Academic journal article
By Matheny, Kenneth J.
Federal Reserve Bank of St. Louis Review , Vol. 91, No. 4
Trend growth in the labor force is a key determinant of trends in employment and gross domestic product (GDP). Forecasts by Macroeconomic Advisers (MA) have long anticipated a marked slowing in trend growth of the labor force that would contribute to a slowing in potential GDP growth. This is reflected in MA's forecast that the aggregate rate of labor force participation will trend down, especially after 2010, largely in response to the aging of the baby boom generation, whose members are beginning to approach typical retirement ages. Expectations for a downward trajectory for the participation rate and a slowing in trend labor force growth are not unique. However, this article reports on MA research suggesting that the opposite is possible: that the slowdown in trend labor force growth could be relatively modest and that the trend in the aggregate rate of labor force participation will decline little, if at all, over the next decade. (JEL E01, J11)
Projections of population and labor force growth are essential elements of any projection of the economy's potential output growth. Often, however, these projections are driven primarily by trends and dummy variables. The research reported here constructs a labor force projection from a much richer set of behavioral determinants of labor force trends than are typically used. The set of determinants also is richer than that contained in the aggregate labor force equation that appears in the current version (as of this writing) of the Macroeconomic Advisers (MA) commercial macroeconomic model.
In its September 24, 2008, issue of Long-Term Economic Outlook, MA projected that the labor force participation rate would decline by about 1 1/2 percentage points over the next decade--to 64.6 percent in 2017--and that the growth of the labor force would slow from roughly I percent or a little higher on average in recent years to an average of 0.6 percent from 2013 to 2017 (Tables 1 and 2). These estimates are comparable to recent estimates from the Congressional Budget Office. However, they are considerably stronger than trend estimates in a recent paper by Aaronson et al. (2006). Their research suggests that demographic and other developments could result in a much larger decline in the participation rate--to 62.5 percent by the middle of the next decade--and a reduction in trend labor force growth to just 0.2 percent from 2013 to 2015.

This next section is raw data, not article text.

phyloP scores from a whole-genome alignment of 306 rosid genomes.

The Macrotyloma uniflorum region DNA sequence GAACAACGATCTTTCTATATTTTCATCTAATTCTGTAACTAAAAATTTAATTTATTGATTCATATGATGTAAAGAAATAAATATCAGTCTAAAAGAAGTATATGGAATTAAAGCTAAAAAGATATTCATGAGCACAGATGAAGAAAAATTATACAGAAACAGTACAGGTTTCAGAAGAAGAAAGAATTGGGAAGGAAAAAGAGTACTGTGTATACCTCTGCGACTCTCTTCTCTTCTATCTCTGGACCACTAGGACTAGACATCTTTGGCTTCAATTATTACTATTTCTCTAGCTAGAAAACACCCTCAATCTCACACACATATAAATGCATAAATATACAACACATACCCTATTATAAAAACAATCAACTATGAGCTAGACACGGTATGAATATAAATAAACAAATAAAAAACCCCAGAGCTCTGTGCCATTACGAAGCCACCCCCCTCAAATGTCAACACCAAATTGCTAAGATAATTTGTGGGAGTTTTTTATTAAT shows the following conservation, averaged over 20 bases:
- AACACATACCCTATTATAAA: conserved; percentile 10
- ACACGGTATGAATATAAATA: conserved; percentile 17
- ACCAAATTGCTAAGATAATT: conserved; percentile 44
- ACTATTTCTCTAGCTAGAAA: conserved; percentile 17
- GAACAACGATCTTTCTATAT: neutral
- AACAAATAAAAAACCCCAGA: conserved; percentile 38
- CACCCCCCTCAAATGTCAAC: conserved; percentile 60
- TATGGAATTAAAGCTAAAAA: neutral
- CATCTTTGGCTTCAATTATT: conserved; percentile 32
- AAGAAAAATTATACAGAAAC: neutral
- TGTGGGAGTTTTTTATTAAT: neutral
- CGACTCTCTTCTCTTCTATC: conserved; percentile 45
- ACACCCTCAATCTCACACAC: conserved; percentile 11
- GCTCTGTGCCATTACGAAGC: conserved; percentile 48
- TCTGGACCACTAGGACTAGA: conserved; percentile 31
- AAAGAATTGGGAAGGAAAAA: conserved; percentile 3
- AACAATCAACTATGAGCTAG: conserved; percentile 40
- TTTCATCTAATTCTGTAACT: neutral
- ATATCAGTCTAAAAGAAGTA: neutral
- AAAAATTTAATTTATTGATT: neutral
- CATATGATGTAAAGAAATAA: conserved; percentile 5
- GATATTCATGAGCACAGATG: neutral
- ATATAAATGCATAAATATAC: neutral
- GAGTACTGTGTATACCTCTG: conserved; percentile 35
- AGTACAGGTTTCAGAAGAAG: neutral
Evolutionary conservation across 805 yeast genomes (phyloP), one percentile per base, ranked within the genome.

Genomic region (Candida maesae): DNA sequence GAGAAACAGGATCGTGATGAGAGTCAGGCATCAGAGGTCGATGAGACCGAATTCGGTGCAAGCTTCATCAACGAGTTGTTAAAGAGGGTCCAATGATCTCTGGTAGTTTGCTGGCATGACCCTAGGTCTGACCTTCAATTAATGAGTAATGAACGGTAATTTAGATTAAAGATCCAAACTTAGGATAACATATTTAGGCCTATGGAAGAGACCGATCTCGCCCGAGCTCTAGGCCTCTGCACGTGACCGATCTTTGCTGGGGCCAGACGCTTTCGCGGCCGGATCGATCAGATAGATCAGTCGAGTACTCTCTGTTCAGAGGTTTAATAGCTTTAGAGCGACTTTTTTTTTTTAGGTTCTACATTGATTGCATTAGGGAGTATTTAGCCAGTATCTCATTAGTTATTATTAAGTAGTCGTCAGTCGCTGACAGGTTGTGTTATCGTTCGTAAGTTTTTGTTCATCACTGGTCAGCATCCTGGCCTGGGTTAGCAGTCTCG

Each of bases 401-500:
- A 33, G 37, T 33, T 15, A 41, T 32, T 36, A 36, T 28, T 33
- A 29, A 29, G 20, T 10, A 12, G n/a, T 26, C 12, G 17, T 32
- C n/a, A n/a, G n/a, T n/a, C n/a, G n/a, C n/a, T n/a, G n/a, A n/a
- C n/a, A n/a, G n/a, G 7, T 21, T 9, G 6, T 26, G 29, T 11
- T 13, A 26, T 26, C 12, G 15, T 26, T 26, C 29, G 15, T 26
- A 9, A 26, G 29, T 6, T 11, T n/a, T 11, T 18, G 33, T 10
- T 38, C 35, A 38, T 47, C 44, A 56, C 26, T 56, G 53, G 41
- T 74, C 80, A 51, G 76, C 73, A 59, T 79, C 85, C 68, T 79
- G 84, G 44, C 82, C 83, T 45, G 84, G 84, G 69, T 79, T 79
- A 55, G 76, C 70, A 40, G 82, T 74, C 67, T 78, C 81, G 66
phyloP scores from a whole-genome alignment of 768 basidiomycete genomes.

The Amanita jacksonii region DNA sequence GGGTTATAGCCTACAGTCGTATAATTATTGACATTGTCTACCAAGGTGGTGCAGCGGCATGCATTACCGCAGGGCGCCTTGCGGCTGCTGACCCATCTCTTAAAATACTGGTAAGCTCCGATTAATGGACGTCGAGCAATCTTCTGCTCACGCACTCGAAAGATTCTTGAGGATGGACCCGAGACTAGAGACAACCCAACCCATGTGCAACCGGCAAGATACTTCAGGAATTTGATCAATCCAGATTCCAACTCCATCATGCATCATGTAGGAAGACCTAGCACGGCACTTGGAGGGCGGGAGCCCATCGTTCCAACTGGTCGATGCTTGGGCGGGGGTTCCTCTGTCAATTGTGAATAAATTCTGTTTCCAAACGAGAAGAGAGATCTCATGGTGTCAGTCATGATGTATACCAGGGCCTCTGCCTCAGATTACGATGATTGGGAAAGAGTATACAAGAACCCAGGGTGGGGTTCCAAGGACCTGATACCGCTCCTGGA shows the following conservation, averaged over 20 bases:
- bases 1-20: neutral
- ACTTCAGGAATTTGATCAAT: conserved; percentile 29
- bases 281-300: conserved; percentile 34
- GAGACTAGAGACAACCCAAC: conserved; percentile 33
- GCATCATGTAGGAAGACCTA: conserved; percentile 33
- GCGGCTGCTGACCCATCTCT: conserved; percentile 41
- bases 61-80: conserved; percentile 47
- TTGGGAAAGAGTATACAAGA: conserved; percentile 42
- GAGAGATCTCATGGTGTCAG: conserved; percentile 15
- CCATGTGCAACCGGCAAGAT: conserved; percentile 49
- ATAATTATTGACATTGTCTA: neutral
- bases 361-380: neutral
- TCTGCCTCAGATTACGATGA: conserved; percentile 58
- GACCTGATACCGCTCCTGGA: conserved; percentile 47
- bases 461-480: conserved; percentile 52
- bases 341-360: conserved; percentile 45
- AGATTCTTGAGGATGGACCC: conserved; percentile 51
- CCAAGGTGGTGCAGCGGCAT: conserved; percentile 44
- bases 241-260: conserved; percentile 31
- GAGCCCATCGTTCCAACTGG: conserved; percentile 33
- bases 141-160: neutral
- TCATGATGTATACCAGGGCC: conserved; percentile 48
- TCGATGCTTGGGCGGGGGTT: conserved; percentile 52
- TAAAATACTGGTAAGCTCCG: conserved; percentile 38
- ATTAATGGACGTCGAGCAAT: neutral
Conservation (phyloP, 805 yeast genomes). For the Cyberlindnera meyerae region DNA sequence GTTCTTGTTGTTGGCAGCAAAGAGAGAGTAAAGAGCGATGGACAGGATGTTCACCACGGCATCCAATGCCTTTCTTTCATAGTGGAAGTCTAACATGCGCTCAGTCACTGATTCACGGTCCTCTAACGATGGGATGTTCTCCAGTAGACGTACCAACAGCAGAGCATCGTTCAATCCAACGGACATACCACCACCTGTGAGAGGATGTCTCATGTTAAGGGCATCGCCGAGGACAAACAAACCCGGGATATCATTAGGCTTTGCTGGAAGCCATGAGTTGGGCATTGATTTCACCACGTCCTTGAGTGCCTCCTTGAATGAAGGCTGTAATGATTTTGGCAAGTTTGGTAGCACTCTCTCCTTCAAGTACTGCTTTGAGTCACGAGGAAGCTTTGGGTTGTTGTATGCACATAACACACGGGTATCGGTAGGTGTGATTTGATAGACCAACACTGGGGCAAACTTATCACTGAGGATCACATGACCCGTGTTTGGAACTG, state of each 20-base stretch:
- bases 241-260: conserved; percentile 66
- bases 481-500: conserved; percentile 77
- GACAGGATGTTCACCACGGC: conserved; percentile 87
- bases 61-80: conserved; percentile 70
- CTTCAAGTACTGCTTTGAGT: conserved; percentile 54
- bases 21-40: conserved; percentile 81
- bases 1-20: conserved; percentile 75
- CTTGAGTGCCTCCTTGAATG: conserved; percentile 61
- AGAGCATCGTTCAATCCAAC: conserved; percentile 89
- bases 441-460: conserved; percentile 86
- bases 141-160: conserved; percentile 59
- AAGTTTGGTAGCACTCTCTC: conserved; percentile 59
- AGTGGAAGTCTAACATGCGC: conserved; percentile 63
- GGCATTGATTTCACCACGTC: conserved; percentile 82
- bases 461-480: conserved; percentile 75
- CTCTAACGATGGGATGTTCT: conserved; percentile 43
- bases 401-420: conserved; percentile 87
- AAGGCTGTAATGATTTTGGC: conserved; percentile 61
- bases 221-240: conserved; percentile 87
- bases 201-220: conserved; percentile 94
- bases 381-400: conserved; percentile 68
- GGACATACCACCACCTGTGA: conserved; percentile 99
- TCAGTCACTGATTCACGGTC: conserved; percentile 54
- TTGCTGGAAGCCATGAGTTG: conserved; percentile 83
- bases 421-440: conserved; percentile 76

The research summarized here leans in the other direction. It suggests that trend growth of the labor force might not slow as much over the next decade as previously anticipated. According to the model, the trend in labor force growth will edge down slightly to an average of 0.9 percent through 2017, and the trend in the labor force participation rate will dip only slightly from recent levels to average just under 66 percent from now through 2017. The research reported here updates our measure of the pure demographic contribution to the change in the labor force to reflect more age detail than in our existing model and to match the population concept on which it is based with the one that underpins the official estimates of the labor force and the participation rate from the Bureau of Labor Statistics (BLS). The updated model addresses a bedeviling problem with discontinuities in the official estimates of the labor force and the civilian noninstitutional population. Unfortunately, data limitations prevent the complete elimination of the spurious impacts of these discontinuities, which stem from updates to "population controls" that are entered into the official data in response to the results of decennial censuses and for other population-related data.
The research reported here shows a much richer set of behavioral determinants of labor force trends than are contained in the equation for the aggregate labor force that appears in the MA commercial model at the time of this writing. Specifically, this analysis drops previously used deterministic trend and shift terms; instead, the model includes a small set of factors believed to exert important behavioral influences on the labor force. …